On May 26, 2015, a New York appellate court sided with Wear First Sportswear, Inc. in a dispute with a third-party factoring agent that claimed Wear First owed one of its clients money under a factoring agreement.
Wear First sought dismissal of the case, brought by Plaintiff DS-Concept Trade Invest LLC, on the basis that all of the agreements on which DS-Concept was relying contained broad arbitration clauses requiring the matter to be arbitrated in China.
In response, DS-Concept contended that a 1984 decision of the New York appellate court created a special rule that factoring agents do not have to comply with arbitration clauses contained in contracts that have been assigned to the factoring agent.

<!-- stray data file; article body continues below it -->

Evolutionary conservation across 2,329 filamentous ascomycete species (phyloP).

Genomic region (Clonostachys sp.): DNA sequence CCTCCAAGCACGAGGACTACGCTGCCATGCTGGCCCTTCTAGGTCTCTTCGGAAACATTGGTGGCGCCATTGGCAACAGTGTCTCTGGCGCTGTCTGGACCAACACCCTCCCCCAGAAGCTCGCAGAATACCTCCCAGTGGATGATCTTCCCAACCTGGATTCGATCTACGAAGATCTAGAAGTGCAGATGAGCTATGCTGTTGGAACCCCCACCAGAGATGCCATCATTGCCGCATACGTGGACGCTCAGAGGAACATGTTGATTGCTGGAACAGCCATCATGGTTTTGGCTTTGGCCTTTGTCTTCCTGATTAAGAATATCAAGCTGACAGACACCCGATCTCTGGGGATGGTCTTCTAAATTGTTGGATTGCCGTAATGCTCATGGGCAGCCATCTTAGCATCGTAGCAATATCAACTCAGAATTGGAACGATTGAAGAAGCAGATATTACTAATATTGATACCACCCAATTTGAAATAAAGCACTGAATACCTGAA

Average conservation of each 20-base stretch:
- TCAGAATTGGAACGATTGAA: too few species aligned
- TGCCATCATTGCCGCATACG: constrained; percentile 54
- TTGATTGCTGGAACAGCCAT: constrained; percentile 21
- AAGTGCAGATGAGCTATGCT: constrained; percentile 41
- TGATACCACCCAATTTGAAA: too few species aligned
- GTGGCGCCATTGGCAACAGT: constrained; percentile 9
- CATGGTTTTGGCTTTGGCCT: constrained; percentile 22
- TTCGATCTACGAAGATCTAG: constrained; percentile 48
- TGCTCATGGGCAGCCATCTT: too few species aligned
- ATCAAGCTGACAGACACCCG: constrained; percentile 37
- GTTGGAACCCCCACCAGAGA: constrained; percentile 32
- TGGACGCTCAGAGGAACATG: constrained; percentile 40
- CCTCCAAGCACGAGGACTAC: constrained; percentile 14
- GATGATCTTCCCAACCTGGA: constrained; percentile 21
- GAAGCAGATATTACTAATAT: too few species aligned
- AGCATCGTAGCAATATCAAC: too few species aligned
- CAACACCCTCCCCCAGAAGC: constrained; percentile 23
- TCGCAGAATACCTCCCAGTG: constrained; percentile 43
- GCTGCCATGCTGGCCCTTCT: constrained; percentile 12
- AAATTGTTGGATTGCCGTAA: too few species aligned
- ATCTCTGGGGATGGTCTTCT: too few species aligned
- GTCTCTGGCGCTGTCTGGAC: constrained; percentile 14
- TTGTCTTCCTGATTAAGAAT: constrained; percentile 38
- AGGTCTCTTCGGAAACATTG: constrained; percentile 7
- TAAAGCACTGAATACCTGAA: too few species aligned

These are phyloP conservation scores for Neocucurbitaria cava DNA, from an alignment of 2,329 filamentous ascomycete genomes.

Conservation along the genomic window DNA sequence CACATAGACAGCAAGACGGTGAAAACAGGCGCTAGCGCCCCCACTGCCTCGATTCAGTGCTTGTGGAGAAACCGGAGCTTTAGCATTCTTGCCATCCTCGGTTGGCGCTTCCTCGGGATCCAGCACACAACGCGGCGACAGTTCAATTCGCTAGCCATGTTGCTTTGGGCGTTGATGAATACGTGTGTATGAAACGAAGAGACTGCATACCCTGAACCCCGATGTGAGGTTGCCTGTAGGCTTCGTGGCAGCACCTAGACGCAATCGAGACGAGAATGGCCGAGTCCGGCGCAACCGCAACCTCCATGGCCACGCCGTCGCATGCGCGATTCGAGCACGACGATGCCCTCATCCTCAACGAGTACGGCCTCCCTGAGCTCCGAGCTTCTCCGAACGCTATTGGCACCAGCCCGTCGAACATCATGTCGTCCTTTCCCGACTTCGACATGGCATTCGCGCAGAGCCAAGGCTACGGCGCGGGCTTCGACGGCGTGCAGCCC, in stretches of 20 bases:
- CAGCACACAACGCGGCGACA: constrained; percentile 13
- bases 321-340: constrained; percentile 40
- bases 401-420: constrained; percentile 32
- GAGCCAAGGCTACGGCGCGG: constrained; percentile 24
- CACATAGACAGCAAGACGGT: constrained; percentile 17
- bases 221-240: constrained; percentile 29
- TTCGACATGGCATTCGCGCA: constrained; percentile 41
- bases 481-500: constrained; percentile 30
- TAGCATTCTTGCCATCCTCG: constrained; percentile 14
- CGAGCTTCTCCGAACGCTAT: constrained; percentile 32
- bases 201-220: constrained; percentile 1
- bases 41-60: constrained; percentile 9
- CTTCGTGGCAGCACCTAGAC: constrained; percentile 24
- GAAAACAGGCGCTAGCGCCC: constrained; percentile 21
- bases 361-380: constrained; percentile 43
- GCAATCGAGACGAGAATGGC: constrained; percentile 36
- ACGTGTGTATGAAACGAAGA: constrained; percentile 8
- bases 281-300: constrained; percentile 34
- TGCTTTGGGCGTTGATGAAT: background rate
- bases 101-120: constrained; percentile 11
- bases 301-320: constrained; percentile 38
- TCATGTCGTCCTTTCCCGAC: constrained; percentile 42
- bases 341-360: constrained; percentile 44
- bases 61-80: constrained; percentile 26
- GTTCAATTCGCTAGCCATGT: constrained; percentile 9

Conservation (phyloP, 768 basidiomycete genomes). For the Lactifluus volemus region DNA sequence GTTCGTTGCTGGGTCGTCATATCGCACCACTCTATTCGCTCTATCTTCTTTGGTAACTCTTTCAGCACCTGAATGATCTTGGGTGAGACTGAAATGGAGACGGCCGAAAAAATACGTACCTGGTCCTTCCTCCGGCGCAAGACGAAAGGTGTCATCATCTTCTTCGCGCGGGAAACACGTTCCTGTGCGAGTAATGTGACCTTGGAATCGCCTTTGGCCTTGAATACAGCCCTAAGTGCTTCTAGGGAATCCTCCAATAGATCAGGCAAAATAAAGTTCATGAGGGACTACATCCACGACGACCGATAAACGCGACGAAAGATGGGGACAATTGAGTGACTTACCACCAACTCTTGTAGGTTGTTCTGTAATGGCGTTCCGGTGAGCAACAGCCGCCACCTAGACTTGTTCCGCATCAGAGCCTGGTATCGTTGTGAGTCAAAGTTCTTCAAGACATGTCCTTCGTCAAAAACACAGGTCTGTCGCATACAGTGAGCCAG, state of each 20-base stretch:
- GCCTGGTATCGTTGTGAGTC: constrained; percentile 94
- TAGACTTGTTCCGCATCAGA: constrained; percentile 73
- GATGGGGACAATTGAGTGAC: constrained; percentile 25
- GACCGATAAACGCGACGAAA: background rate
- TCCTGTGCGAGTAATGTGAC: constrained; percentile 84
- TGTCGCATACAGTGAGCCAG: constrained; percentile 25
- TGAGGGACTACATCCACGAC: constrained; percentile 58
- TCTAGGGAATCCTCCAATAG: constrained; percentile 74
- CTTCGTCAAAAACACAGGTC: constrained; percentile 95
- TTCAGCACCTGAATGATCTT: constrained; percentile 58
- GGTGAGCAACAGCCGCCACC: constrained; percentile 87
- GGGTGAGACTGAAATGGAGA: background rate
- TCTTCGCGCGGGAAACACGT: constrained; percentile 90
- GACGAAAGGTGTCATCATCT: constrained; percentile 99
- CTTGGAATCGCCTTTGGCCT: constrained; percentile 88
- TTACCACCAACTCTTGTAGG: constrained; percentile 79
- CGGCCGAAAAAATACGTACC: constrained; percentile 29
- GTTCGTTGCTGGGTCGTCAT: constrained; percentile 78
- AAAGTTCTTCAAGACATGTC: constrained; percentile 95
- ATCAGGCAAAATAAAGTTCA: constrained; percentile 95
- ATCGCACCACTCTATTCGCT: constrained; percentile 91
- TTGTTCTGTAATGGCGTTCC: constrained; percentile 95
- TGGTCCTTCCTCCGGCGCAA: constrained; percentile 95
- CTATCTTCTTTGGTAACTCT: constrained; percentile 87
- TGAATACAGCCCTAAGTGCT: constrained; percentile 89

The New York Supreme Court, First Department Appellate Division, confirmed the long-standing rule in New York that when a party is assigned a contract, the assignee merely steps into the shoes of the assignor (and gains no greater or different rights). In the case of DS-Concept v. Wear First, the appellate court reversed the lower court, holding that an assignee (DS-Concept) must abide by an arbitration agreement contained in a contract that was allegedly assigned. In so holding, the appellate court rejected its decision from three decades earlier, Rosenthal v. Kunstadt, 106 A.D.2d 277 (1st Dep't 1984)) which previously had been construed as creating a different rule for factoring agents.